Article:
Crops and rare plants were grown both in fullerene domes on the mountaintops which, along with vast caverns left empty beneath the earth acted as 'meditation chambers' for the spiritual research and fulfilment of the cities population, and in vast stepped gardens within the towers. These were fed sunlight by mirrors and light-wells, along with the  of electrical lamps. At the cetnre of each was a sports-field and baseball diamond; "Babylon in America" promised the Doctor, and the cities people could sit within their terraced orchards, soaking in clear sunlight while storms whipped the mountains above, and watch a game.

Great compressors and air-factories created the gasses required by the Brass-Sun Line, the Doctors personal fleet of Airships which docked at industrial and passenger areas atop every tower, (the brass spheres holding their refuelling gas can be seen in the image).

The first few years of the Pneumatic City went well, with many of Doc Bronzes 'old pals' setting up homes there, but tragedy, economic, political, personal and, it is rumoured, spiritual, finally overtook Americas "Ultimate Man".

The loss of his wife and child in dark and unknown circumstances, rumoured to involve the resurgence of some former foe, coincided with the Great Depression and the rise of Fascism in Europe.

The world seemed a different place, and with great hordes of unemployed veterans camped outside the White House the Doctors Dream city now seemed less like a fine ideal and more like the ridiculous toy of a foolish and arrogant man.

The Docs refusal to reveal the secret of systematic perpetual motion, due to, he said "unknown and unimagined consequences", while previously tolerated, now struck a wounded society as a contemptuous and arrogant caprice.

Aging, with many of his friends and allies leaving to settle down elsewhere, and facing a changing world, Doc Bronze stalked his empty, yet endlessly-moving city, alone.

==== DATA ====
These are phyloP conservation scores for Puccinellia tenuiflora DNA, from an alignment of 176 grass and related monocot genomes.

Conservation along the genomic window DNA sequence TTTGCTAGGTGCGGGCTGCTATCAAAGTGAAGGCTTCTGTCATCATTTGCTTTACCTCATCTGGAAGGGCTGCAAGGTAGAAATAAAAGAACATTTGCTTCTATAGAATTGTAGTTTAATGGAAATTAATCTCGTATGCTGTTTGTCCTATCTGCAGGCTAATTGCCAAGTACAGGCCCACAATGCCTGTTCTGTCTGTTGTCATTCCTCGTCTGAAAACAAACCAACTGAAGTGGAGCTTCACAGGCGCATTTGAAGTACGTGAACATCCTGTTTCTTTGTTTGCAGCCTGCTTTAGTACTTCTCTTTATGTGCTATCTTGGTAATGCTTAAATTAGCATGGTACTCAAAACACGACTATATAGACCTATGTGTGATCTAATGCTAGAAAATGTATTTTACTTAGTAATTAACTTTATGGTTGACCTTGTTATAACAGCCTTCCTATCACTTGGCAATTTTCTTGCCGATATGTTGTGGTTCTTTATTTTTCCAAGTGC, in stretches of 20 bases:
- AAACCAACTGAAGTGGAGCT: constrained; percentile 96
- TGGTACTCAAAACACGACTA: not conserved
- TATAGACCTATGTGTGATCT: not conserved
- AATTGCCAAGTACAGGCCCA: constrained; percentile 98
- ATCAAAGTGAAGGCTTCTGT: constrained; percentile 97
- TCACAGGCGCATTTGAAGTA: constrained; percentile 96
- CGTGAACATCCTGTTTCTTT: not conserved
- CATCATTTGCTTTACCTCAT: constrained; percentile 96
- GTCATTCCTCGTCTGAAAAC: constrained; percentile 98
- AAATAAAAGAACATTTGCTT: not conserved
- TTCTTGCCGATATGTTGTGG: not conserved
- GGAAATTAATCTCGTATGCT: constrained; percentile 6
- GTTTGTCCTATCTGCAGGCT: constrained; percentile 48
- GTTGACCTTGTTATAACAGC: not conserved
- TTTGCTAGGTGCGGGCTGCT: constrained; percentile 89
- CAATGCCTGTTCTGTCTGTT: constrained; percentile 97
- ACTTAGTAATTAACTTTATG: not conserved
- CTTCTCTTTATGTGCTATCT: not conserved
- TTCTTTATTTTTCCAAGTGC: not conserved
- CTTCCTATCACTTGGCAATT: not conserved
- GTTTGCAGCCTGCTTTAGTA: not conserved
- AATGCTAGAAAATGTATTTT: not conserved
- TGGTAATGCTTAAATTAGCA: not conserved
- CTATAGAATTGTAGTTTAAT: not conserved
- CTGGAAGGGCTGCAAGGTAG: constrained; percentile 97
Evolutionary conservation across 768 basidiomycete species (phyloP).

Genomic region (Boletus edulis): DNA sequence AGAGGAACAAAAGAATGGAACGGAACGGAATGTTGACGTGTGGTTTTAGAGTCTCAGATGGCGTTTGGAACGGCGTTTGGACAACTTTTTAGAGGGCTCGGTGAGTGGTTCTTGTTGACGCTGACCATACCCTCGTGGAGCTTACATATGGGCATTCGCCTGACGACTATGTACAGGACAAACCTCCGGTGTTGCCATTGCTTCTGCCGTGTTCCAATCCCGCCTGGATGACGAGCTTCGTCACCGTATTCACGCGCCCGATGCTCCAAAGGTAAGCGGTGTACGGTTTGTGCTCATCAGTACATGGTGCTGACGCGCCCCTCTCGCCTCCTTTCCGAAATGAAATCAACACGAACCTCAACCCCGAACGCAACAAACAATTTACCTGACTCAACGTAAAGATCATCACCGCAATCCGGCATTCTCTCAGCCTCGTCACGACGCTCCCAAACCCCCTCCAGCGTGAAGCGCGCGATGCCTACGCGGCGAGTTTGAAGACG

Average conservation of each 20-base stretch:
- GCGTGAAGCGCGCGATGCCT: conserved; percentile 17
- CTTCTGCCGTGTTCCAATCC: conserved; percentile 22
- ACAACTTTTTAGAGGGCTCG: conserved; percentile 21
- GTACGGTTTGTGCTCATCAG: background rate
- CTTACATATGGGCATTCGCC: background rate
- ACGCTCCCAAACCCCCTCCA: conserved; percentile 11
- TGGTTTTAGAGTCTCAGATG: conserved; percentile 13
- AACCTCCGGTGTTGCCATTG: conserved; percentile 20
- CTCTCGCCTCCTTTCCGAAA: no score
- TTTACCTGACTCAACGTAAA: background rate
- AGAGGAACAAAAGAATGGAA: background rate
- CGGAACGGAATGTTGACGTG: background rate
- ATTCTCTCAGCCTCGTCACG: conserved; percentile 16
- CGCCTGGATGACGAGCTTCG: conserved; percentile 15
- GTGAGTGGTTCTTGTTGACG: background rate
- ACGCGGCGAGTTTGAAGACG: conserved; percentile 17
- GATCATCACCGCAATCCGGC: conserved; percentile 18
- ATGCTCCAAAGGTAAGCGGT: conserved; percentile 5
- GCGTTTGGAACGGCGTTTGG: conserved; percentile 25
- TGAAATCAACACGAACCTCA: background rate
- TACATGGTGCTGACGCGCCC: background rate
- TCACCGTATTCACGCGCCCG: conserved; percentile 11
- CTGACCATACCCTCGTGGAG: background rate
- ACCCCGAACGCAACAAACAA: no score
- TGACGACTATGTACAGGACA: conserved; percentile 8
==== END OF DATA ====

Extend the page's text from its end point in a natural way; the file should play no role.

His "meditations" and "dream quests", aided by who knows what unprescribed drugs and substances, became ever more intense, ever more consuming.

Ultimately, the Man of Bronze, and his city, faded from both memory and thought. A curiosity of the age. The news of his death (or disappearance) was driven from even the middle-pages of the newspapers by Hitlers actions in Europe.


In the new age that dawned after that second terrible war the fresh powers, and terrors, of nuclear technology, the threat of communism, and the lure of global hegemony (in the cause of freedom of course), meant America had little interest in the 'clockwork city' high in the Rocky Mountains, its pneumatic rail line unbuilt and its Airship Fleet long mothballed.

And so it has remained, unfinished, empty but not quite decayed.

Under the ownership of the mysterious "Amber Foundation", the city is closed, but not shut down.

Indeed, the Pneumatic City can never shut down for it is itself a kind of machine. The workings of its elements, its levers and tubes, its brushed-steel robotics, the clicking and whirring and unending rolling of gears, the spark of transistors and the hum of its signaless teleradio transmitters, make an eternal music within its very walls.

So it remains, hanging high in the Rockies like a promise of a forgotten future, not a lost, but an unfinished Camelot.

Now Scrap, who, or what, is this?

21 Liu Xue - 刘学

Seems it is a Halycon Host

I'm ripping off Warren Ellis and Alan Moore but weren't they just ripping off the Pulp Authors?


  1. "I'm ripping off Warren Ellis and Alan Moore but weren't they just ripping off the Pulp Authors?"

    I've not read any (original) Doc Savage, but I get the impression (perhaps wrongly) that Axel Brass and Tom Strong are more ambitious than anything the Man of Bronze was up to. A side effect of Superman &c coming between the two, perhaps.

    Also, Murder Inc. was, however implausibly, a thing:,_Inc.

  2. Damn the vibe in this one is so good. Love that you told it as a complete character arc. I might use the Ultimate Man as a tragic villain.

  3. kind of want to do a whole 1930s pulp superhero game now. we could have naughty chinamen, and the everpresent threat of Socialism. hm

  4. This is sort of the plot from Atlas Shrugged, which now makes me wonder what type of superhero story Ayn Rand would like. I think she would like a lot of them.